Category Archives: Wine Innovation Cluster

$2.4m to help make the wine consumers want

This story was orginally posted in News from the University of Adelaide, Wednesday, 1 May, 2013

Wine research and training has been given a significant boost today with the announcement of $2.4 million for a new training centre focussed on innovative wine production at the University of Adelaide’s Waite Campus.

The Australian Research Council grant was awarded under the Federal Government’s Industrial Transformation Research Program and is one of just four training centres and four research hubs from the program’s first round.

Training Centre Director Professor Vladimir Jiranek, Professor of Oenology, said the Centre would provide new knowledge, methods and technologies, as well as skilled researchers, to help the wine industry tackle its big challenges. Key objectives are to better manage flavour and alcohol content in Australia’s wines.

“The Australian wine industry is facing major challenges through climate change, water restrictions, changing consumer preferences and rising wine alcohol content. As such this research training initiative comes at a critical time for the industry and will help in retaining the global competitiveness of Australia’s wine industry,” Professor Jiranek says.

“Essentially we seek to help the industry make wines of the composition, style and quality that consumers want despite these challenges.”

The Industrial Transformation Research Program aims to support industry-research partnerships to boost the competitiveness of Australian industries.

The Training Centre provides an opportunity for the University of Adelaide’s Waite Research Institute to work with its research partners in the Wine Innovation Cluster (the Australian Wine Research Institute, CSIRO – Plant Industry, and SARDI) as well as industry partners: BioSA, Laffort Oenologie Australia Pty Ltd, Lowe Wines Pty Ltd, Memstar Pty Ltd, NSW Department of Primary Industries, Sainsbury’s Supermarkets Ltd (UK), Tarac Technologies and Treasury Wine Estates Vintners Ltd.

The Centre will incorporate at least 12 PhD candidates and 3 postdoctoral fellows, all of whom will have an opportunity to spend extended periods embedded within a partner organisation.

A major goal of the Training Centre is to provide researchers with extensive experience working at the university/industry interface, enabling them to move seamlessly between the two and facilitating interactions between these groups.

Crush 2012: The grape and wine science symposium

Crush 2012 is a two-day national symposium dedicated to grape and wine research.

It provides a forum for researchers, students and technologists in both viticulture and oenology to discuss the application of their work to the opportunities and challenges faced by the wine sector.

The global success Australia’s wine offer was built on the back of a strong research-based culture of innovation. To some extent, the world has caught up, but our researchers are continuing their work to ensure that in a fiercely competitive domestic and global market, our wines will continue to have a winning  edge. This is particularly important in our domestic market where a combination of factors, including exchange rates, now sees Australian wine losing market share to imported wines.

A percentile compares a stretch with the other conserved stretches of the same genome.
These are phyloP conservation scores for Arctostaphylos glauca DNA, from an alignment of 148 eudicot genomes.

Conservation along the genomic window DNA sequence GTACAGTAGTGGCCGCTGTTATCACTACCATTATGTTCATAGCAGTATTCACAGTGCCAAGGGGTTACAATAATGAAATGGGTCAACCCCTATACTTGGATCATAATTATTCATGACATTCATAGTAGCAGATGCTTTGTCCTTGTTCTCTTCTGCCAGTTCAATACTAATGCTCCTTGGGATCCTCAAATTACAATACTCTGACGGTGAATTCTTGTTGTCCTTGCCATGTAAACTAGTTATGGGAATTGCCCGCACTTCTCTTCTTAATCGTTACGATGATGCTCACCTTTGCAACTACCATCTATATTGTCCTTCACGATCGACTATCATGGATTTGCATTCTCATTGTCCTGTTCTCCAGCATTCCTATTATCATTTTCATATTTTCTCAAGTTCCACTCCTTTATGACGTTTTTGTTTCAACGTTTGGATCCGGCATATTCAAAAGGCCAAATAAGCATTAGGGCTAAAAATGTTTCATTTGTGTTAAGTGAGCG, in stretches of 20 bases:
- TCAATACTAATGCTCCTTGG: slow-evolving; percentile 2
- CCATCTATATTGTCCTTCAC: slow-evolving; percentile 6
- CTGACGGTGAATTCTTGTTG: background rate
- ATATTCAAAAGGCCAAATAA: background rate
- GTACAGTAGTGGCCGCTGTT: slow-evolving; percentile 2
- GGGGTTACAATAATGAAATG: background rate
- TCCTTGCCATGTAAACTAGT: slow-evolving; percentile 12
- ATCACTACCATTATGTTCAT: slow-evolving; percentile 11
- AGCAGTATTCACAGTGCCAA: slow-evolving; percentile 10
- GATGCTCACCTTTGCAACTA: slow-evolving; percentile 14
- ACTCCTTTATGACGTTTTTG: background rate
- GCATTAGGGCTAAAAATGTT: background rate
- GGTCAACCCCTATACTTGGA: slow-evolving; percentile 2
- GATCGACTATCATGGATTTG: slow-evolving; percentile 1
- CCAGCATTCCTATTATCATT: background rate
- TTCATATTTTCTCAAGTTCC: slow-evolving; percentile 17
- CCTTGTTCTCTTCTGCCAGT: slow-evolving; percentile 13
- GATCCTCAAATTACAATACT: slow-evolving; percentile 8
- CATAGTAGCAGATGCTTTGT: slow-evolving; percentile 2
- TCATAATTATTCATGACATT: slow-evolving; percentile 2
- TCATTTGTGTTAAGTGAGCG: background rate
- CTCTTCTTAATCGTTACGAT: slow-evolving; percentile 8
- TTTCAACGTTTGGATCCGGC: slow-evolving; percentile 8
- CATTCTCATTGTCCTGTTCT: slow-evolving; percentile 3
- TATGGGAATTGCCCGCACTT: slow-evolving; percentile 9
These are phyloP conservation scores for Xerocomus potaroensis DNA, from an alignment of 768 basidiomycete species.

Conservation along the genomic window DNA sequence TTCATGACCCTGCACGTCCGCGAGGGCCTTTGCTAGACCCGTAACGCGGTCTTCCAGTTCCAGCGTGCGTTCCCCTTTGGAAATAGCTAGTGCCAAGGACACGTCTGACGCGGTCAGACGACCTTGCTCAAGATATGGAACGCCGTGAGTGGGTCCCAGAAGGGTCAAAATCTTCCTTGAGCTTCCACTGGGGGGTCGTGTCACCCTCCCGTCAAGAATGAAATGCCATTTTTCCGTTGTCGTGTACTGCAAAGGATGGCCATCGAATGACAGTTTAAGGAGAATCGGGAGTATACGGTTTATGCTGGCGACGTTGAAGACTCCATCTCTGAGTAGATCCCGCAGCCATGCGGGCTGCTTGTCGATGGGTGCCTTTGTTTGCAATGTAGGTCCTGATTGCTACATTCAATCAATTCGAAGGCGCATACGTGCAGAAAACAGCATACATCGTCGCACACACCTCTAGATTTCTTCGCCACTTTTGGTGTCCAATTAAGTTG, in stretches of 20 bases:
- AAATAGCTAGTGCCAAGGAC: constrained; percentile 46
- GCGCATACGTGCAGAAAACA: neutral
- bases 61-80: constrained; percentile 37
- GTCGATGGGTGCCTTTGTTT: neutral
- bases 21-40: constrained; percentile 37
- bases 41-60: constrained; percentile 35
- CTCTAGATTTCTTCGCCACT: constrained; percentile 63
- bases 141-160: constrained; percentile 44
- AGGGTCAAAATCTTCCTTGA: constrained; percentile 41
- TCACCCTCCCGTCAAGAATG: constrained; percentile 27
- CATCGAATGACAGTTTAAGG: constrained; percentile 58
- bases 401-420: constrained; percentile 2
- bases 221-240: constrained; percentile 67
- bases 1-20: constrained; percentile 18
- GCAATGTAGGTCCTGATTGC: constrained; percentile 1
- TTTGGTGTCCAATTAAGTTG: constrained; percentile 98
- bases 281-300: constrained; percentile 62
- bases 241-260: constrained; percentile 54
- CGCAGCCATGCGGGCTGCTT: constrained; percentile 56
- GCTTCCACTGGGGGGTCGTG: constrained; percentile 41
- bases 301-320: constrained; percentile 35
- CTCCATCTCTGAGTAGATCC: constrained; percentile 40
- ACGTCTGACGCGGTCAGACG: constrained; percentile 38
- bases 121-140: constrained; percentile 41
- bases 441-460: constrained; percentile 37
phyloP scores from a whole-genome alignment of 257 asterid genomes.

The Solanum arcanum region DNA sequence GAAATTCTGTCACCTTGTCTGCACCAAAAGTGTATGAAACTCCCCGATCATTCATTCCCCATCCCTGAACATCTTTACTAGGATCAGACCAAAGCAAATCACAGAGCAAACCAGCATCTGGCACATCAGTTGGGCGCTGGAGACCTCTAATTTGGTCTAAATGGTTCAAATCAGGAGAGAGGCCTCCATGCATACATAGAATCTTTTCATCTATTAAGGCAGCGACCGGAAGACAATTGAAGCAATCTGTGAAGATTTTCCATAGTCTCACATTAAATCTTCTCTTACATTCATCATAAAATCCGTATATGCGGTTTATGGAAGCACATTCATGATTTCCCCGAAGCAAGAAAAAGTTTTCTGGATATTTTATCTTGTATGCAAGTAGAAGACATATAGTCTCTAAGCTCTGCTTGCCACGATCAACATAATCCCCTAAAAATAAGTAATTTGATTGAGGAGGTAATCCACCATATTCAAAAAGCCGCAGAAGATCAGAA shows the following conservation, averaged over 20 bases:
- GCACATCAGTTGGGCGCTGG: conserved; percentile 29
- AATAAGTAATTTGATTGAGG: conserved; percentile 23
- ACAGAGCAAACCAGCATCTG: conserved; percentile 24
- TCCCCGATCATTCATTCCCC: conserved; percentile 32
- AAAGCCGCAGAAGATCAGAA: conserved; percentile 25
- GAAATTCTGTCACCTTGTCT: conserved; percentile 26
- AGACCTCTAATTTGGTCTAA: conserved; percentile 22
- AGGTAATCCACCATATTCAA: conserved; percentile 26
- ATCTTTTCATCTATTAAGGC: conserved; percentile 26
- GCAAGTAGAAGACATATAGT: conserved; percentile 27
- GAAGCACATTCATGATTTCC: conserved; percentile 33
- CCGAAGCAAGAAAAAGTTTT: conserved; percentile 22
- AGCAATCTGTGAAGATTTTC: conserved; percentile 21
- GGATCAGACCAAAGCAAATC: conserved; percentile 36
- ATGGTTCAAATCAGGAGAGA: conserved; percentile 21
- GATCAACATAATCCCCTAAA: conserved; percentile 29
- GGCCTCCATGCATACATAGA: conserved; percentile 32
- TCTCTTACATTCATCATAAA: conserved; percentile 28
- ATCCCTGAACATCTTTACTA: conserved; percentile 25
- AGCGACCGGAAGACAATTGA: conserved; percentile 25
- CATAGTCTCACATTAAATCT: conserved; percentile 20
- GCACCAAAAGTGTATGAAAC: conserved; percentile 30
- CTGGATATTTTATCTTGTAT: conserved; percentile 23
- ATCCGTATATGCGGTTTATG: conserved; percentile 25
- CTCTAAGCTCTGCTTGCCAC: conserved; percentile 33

This is an excellent opportunity for all researchers, whether current PhD or Masters students, early-career post-doctoral scientists or experienced investigators, to present the results of their work to their peers and benefit from building collaborative networks. Wine industry leaders will be on hand to guide the all important discussions at the end of each half-day session.

Themes to be explored include the lowering of alcohol in wine without diminishing quality, moves to ‘greener’ farming methods and the ongoing quest to better understand the origins of flavour, both in the vineyard and in the winery. An exciting, inclusive part of the program are the ‘snapshots’, where up to 20 researchers will have 5 minutes to  share their work with the audience – this is the researchers’  version of speed dating.

Convened by the Wine Innovation Cluster and held at the Waite Campus, Urrbrae, Crush 2012 presents an opportunity to both share current findings and explore further opportunities for collaborative research through the strong networking focus.

The Waite Research Institute is proud to be a sponsor of Crush 2012: the grape and wine science symposium. For more information (and the program) click here.

Wine Microbiology for Fermentation Success and Wine Quality

Associate Professor Vladimir Jirank
On the 30th of August, Associate Professor Valdimir Jirank gave this talk as part of the WIC Seminar Series. You can listen to the talk here or you can watch the slidecast below.

The microbiology of the winemaking process, which includes inoculated strains of the yeast Saccharomyces cerevisiae and the lactic acid bacterium, Oenococcus oeni, is critical to process efficiency and wine quality. In each case these organisms are required to complete a core conversion (sugar to ethanol or lactate to malate, respectively) as well as make desirable sensory contributions. These activities typically occur under extreme conditions which may include high sugar (osmolarity) and ethanol content and low pH, temperature and nutrient availability.

We have used mutant screening strategies and functional genomic approaches to identify the basis of superior yeast performance in the face of these challenges. In addition we have use adaptive evolution to yield yeast with enhance fermentation reliability based on increase nitrogen efficiency, fructophilicity or general robustness. In parallel work, we have isolated and heterologously expressed genes from O. oeni which encode esterases or glucosidases. Characterisation of these gene products has provided insights into their roles within the cell as well as potential contribution to wine.